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Preventing Corruption by Promoting Trust – Insights from Behavioral Science

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... 41, nº 1, pp . 100-116, January-March/2021 Behavioral economics of corruption and its implications Economia comportamental da corrupção e suas implicações such as political factors, institutional signals, moral commitments, among many others (Rose-Ackerman and Palifka, 2016;Lambsdorff, 2015;Carvalho and Silva 2016;Silva, 1996). To complicate matters, the definition and measurement of corruption is often the target of criticism and questioning. ...
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This paper holds that the standard economic accounts of corruption based on expected costs and benefits are insufficient to understand and to tackle dishonesty in the real world. It embarks on a survey of the literature to discuss the major roles automatic judgments and decisions, as well as cognitive biases and social preferences might play in deviations from honest behavior. The paper further discusses the implications of behavioral economics to the debate over how to fight corruption and foster integrity.
... The task of explaining corruption is a complex one. This is partly so because corruption refers to a multifaceted phenomenon transcending economic incentives, such as political factors, institutional signals, moral commitments, among many others (Rose-Ackerman and Palifka, 2016;Lambsdorff 2015, Carvalho and Silva 2016, Silva 1996. To complicate matters, the definition and measurement of corruption is often the target of criticism and questioning. ...
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Full-text available
This paper holds that the standard economic accounts of corruption based on expected costs and benefits are insufficient to understand and to tackle dishonesty in the real world. It embarks on a survey of the literature to discuss the major roles automatic judgments and decisions, as well as cognitive biases and social preferences might play in deviations from honest behavior. The paper further discusses the implications of behavioral economics to the debate over how to fight corruption and foster integrity. JEL Classification: B40; B41; D90; D91.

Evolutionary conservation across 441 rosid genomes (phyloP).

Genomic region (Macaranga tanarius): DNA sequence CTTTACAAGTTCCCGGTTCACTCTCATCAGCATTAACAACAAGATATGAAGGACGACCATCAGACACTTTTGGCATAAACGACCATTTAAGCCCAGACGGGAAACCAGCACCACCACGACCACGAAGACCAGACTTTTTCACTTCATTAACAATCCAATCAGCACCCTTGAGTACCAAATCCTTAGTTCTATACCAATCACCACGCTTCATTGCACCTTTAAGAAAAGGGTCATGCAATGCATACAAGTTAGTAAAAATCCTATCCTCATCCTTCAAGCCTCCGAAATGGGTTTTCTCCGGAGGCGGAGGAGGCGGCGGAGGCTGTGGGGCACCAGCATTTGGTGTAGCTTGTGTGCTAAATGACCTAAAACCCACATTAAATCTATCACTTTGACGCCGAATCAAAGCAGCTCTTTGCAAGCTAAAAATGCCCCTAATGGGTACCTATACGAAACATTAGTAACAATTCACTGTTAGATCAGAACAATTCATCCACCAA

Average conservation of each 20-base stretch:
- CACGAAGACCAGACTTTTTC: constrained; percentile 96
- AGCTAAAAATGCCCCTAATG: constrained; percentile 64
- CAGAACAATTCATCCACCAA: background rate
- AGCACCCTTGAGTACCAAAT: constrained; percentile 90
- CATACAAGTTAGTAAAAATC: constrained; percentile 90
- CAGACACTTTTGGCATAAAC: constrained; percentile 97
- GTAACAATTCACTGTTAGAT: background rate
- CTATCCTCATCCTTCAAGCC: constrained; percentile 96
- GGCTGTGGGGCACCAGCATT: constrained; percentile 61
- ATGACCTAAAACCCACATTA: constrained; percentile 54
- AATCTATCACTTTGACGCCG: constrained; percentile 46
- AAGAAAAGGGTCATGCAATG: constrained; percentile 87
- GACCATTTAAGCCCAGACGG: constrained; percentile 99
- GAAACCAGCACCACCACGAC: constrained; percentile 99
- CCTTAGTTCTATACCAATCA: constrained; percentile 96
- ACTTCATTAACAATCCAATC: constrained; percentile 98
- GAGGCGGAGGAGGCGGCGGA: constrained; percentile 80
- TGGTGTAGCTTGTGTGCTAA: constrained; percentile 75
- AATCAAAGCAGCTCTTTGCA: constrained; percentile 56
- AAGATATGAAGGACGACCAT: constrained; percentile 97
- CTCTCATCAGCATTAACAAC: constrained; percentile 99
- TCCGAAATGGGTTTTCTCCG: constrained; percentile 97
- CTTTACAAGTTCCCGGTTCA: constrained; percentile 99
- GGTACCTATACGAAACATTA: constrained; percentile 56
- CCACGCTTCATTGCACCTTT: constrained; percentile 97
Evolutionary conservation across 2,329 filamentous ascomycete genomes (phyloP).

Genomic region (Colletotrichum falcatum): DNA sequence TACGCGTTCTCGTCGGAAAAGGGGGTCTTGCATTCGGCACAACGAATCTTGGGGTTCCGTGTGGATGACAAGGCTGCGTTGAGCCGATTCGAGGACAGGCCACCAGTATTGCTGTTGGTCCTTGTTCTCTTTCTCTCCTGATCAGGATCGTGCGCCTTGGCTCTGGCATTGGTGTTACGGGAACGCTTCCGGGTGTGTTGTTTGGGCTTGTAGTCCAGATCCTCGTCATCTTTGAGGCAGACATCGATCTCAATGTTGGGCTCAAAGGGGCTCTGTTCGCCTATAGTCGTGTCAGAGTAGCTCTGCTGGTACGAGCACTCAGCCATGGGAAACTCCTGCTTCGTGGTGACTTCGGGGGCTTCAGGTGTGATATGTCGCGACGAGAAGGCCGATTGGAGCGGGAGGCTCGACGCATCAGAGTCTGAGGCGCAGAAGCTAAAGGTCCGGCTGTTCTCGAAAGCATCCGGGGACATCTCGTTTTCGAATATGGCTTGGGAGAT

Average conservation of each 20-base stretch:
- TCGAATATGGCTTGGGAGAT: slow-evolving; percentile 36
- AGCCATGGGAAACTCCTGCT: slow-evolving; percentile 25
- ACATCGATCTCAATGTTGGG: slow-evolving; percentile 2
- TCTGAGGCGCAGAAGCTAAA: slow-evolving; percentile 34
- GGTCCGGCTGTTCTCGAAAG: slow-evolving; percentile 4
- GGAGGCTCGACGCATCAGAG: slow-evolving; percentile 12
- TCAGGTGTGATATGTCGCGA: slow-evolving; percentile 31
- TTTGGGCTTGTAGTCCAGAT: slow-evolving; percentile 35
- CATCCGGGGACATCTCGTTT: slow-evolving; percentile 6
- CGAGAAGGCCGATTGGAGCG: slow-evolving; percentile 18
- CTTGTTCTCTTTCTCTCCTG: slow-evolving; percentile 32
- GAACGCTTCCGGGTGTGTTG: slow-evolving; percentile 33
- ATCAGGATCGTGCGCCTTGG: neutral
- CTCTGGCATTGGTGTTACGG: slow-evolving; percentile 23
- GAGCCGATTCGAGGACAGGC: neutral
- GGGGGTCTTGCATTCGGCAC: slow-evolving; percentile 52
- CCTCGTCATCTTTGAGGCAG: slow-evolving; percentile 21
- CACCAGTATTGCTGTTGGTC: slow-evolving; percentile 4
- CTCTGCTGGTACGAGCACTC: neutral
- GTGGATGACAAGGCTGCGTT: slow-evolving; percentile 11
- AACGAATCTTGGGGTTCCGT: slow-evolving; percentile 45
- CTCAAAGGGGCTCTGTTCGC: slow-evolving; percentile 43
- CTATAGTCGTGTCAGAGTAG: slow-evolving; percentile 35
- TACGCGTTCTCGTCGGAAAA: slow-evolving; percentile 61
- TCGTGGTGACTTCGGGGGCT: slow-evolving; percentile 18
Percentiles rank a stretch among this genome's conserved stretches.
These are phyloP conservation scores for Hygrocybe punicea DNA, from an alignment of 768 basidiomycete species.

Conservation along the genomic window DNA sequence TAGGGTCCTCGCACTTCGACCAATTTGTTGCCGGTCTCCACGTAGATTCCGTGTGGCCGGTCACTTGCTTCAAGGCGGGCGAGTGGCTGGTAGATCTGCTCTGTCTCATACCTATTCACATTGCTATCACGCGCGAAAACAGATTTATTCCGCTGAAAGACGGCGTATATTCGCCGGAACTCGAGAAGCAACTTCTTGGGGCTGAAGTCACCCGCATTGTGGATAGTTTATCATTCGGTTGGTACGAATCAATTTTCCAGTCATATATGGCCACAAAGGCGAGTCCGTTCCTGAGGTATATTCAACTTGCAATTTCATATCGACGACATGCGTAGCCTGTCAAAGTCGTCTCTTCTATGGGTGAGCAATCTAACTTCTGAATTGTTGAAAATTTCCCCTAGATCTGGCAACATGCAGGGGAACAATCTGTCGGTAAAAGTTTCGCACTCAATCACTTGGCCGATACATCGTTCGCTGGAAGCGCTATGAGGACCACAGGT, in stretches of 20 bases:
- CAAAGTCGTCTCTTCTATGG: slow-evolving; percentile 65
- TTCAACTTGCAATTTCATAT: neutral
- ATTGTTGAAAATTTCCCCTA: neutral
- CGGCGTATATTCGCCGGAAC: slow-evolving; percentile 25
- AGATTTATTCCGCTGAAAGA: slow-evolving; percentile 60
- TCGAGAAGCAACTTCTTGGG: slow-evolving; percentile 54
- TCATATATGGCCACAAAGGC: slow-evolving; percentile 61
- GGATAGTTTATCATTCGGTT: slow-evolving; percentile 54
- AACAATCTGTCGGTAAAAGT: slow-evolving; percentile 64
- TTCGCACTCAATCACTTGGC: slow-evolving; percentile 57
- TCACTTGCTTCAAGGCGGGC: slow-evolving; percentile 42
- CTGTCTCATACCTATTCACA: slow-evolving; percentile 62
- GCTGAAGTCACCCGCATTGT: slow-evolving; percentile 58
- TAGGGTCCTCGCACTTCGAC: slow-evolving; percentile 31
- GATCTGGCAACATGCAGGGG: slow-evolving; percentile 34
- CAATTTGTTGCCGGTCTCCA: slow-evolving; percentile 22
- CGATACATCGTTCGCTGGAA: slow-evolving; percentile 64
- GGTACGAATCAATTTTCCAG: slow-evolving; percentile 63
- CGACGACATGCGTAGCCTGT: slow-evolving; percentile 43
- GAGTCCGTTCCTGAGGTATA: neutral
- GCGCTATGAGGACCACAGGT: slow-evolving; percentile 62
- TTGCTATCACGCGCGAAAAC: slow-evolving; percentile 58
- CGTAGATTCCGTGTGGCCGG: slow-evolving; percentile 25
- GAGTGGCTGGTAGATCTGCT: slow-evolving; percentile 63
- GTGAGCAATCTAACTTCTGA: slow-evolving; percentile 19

... The task of explaining corruption is a complex one. This is partly so because corruption refers to a multifaceted phenomenon transcending economic incentives, such as political factors, institutional signals, moral commitments, among many others (Rose-Ackerman and Palifka, 2016;Lambsdorff 2015, Carvalho and Silva 2016, Silva 1996. To complicate matters, the definition and measurement of corruption is often the target of criticism and questioning. ...
Article
Full-text available
This paper holds that the standard economic accounts of corruption based on expected costs and benefits are insufficient to understand and to tackle dishonesty in the real world. It embarks on a survey of the literature to discuss the major roles automatic judgments and decisions, as well as cognitive biases and social preferences might play in deviations from honest behavior. The paper further discusses the implications of behavioral economics to the debate over how to fight corruption and foster integrity. JEL Classification: B40; B41; D90; D91.
... When economic theory analyses how the risks connected with a corruption contract are eliminated, models are usually presented where corruption contracts relate to a previously established legal contract (e. g. Lambsdorff, 2007Lambsdorff, , 2015. The main aim of the article is to develop the opposite approach and show the model where a corruption contract can be based on the mutual dependency and extortion and that it creates space for other contracts (both legal and illegal, respectively moral and immoral). ...